Thousands of agents walk away from industry

Thousands of agents walk away from industry

Thousands of agents walk away from industry

Ontario veterans hoping new re-licensing requirements would send a rush of “uncommitted” agents heading for the exit appear to have gotten their wish, with the province confirming as little as 72 percent of some 9,700 agents had renewed with only a day left on the clock.

As of March 30 – less than 24 hours before this year’s drop-dead deadline – only 7,022 agents in the province had submitted renewal applications, via their brokers, according to the official website for the Financial Services Commission of Ontario. That loss of 2,500 agents is considerably larger than the approximately 460 licensed brokers and principal brokers who failed to meet the cutoff date

For Ontario, the agent numbers, in particular, represent its biggest-ever drop-off in licensees. The figures also dwarf industry estimates of 10 per cent to 15 per cent, offered in the months leading up to the March 31 deadline.

Missing that drop-dead date has major consequences. Not only has the agent’s licence expired, but if he or she attempts to re-apply as a new agent or broker, they’ll be required to admit “non-compliance” and take the re-licensing education by June 30, 2012.

They’ll also have to dig deeper in their pockets and pay the $800 fee for a new agent or broker licence rather than the $700 fee to renew.

But most of the 2,000 agents opting to forego re-licensing likely have no real interest in staying in the business.

In December, the provincial regulator identified as much as 10 per cent to 15 per cent of the province's 9,000-plus licensed agents as no longer working at a brokerage and, therefore, unauthorized to sell mortgages.

Those mortgage professionals have likely abandoned the business since the 2010 renewal period or have taken up administrative or management positions within the industry.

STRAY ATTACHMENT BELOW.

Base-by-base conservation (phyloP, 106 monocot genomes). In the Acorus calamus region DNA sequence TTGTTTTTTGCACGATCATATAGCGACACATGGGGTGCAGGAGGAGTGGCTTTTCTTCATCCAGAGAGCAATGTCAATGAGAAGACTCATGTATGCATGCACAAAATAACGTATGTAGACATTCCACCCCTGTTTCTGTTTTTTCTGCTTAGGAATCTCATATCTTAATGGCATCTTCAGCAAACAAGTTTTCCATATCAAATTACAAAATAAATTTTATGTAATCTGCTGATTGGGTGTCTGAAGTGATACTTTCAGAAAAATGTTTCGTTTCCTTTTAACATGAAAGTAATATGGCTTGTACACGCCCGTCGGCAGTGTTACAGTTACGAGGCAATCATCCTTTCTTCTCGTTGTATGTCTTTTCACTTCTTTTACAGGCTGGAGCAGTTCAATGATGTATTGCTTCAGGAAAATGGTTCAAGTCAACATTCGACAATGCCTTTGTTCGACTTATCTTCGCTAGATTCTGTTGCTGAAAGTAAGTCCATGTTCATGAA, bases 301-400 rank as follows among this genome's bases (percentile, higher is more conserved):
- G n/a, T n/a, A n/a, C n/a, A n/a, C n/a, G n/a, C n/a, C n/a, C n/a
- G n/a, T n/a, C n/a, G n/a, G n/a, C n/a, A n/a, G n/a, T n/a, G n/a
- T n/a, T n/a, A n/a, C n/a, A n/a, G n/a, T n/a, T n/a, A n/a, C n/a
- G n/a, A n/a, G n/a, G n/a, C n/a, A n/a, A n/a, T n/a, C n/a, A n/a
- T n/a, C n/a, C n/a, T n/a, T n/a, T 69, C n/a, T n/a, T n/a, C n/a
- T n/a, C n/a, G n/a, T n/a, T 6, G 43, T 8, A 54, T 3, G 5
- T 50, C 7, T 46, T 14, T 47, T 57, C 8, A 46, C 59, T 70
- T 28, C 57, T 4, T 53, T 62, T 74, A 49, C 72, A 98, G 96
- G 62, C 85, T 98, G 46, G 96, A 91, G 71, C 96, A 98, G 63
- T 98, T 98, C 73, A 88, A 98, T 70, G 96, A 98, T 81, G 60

Brokers have viewed their departure as generally a good thing, arguing part-time agents effectively erode industry reputation at the same time they lack the skill and commitment to manage increasingly complex client applications.

One broker, in fact, called on other brokerage heads in Ontario to cut loose those kinds of agents rather than renew them last month.

“I’m just now undertaking the process and choosing not to renew about eight of my agents who are just not committed enough to the industry and mortgage brokering,” Paul Mangion, principal broker of The Mortgage Centre - M.O.S. MortgageOne Solutions Ltd. , in Mississauga, told “I’d like to see other broker-owners take a look at their own agents and look at not renewing them either as a way of increasing industry professionalism and efficiency.”

  • Nicholas 2012-04-05 3:41:03 AM
    I suspect that this drop-off number is overstated as many offices waited until the last minute to send in re-licensing applications for all agents (I know that our office had some agents who didn't complete the RL course until March 29). Even though others completed the course much earlier, their application for renewal may not have been submitted until March 30.
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  • Len Lane 2012-04-05 3:42:15 AM
    Good call Paul, we let agents go who have not really done anything. It's hard but it cost money and time to retrain them every time they do a deal if they're not doing them on a regular basis.
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  • Dedicated 2012-04-05 4:27:10 AM
    I agree, time to take stock, too much at stake as a business owner plus you want full time dedicated Agents committed to this Industry. I think it is also an indicator of how lax the rules were, or how easy it was to get an Agent license. This is a great industry not without its challenges; we followed Paul’s measures some time ago and are better for it.
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